As you’ll see in the pictures below, not only will you notice things from his films like Cronos, Hellboy, Pan’s Labyrinth, Pacific Rim, and Crimson Peak, you’ll see the 1907 edition of Alice’s Adventures in Wonderland, original Moebius artwork, original comic book pages from Alan Moore’s From Hell, concept art from films like Walt Disney’s The Adventures of Ichabod and Mr. Toad, Sleeping Beauty, Fantasia, Alice in Wonderland, James Cameron’s Aliens, Drew Struzan’s poster for Pan’s Labyrinth, his love of all things Dracula, Frankenstein, H.P. Lovecraft and Edgar Allen Poe, and so much more.

Since most people will never be able to check out the At Home with Monsters exhibit, while walking around I took a ton of pictures. Even though I snapped over 150 high-resolution pics, trust me when I say I didn’t come close to capturing everything there and if you’re near the Art Gallery of Ontario or the Minneapolis Museum of Art when the exhibition opens in either city, I strongly suggest stopping by and seeing it for yourself.

(9) WORLD FANTASY PROGRAM. From Tor.com we learn that the 2017 World Fantasy Con is gathering program ideas. The convention’s theme is Secret Histories – The Use of History in Fantasy. Use their online form.

(10) THE MAGICIANS ON SYFY. This is no fantasy. Lev Grossman’s The Magicians returns for Season 2 on January 25.

(11) THE HOLE YOU SAY. Cards Against Humanity raised over $100,000 on Black Friday by broadcasting a video of a giant hole and asking its users to throw the money in!

This has raised a lot of questions in NPR’s newsroom, some of which Cards Against Humanity endeavored to answer on its site:

What’s happening here?

Cards Against Humanity is digging a holiday hole.

Is this real?

Unfortunately it is.

Where is the hole?

America. And in our hearts.

Is there some sort of deeper meaning or purpose to the hole?

No.

What do I get for contributing money to the hole?

A deeper hole. What else are you going to buy, an iPod?

Why aren’t you giving all this money to charity?

Why aren’t YOU giving all this money to charity? It’s your money.

Is the hole bad for the environment?

No, this was just a bunch of empty land. Now there’s a hole there. That’s life.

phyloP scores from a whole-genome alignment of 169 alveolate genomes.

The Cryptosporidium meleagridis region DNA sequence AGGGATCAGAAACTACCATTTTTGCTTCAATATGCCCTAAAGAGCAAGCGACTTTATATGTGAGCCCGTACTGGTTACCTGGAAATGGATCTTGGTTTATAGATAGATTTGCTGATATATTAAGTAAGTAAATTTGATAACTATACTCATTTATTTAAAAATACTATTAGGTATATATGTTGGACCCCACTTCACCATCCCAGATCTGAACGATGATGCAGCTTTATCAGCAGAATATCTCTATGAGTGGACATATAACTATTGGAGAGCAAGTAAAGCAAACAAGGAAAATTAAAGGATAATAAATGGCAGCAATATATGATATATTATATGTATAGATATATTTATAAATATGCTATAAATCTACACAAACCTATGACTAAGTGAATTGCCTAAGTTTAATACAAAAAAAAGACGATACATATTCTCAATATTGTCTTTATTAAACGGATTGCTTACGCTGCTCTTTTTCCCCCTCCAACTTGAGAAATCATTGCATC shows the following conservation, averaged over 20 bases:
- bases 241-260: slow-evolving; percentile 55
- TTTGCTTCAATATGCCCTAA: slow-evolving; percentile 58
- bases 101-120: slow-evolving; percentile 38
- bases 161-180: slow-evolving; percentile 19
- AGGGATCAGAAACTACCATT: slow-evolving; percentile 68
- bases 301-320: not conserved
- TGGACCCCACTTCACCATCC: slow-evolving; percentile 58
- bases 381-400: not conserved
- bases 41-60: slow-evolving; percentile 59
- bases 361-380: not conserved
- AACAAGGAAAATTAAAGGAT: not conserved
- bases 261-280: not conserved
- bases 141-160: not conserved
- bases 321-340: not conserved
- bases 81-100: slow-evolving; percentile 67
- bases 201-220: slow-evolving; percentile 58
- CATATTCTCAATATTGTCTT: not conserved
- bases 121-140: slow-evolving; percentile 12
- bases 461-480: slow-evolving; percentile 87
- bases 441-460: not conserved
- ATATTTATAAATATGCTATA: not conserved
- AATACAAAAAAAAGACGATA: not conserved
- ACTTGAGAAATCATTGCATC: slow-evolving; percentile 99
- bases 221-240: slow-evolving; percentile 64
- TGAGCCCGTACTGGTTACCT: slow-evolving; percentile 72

How am I supposed to feel about this?

You’re supposed to think it’s funny. You might not get it for a while, but some time next year you’ll chuckle quietly to yourself and remember all this business about the hole.

How deep can you make this sucker?

Great question. As long as you keep spending, we’ll keep digging. We’ll find out together how deep this thing goes.

(12) JONATHAN LIVINGSTON YODA. CinemaBlend makes sure were there when a “Star Wars Bad Lip Reading Video Turns Empire Into Hilariously Funky Seagull Song”.

The folks at Bad Lip Reading have produced some stellar videos over the course of the last few years, but this one might actually be their magnum opus. Reimagining Luke Skywalker’s time with Yoda on Dagobah, the video follows the mismatched pair as the ancient Jedi master sings to a clearly annoyed Luke. Using the speech of the Yoda puppet as a template, the video features a voiceover that replaces the wise teachings of the alien warrior with utter nonsense about seagulls, logs giving birth to sticks, and getting hit in the neck with a hacky sack. It’s undoubtedly one of the weirdest Star Wars related videos that we have ever seen on the Internet, but it’s also that weirdness that makes it so utterly awesome.

 

[Thanks to Arnie Fenner, JJ, Martin Morse Wooster, Guy H. Lillian III, and John King Tarpinian for some of these stories. Title credit goes to File 770 contributing editor of the day Iphinome.]

Bob Tucker Rides Again

The imminent release of Prometheus prompted Lev Grossman to write about “space opera” for the June 11 issue of Time Magazine (Into The Void, subscription required).

And Grossman remembered to pay homage to fan who coined the term, Bob Tucker —

But the term space opera was originally meant as an insult. It was coined in 1941 by Arthur Wilson “Bob” Tucker, a novelist and influential science-fiction fan who wrote in his fanzine Le Zombie, “Westerns are called ‘horse operas,’ the morning house wife tear-jerkers are called ‘soap operas.’ For the hacky, grinding, outworn space-ship yarn, or world-saving for that  matter, we offer ‘space opera.’”

[Thanks to Chronicles of the Dawn Patrol for the story.]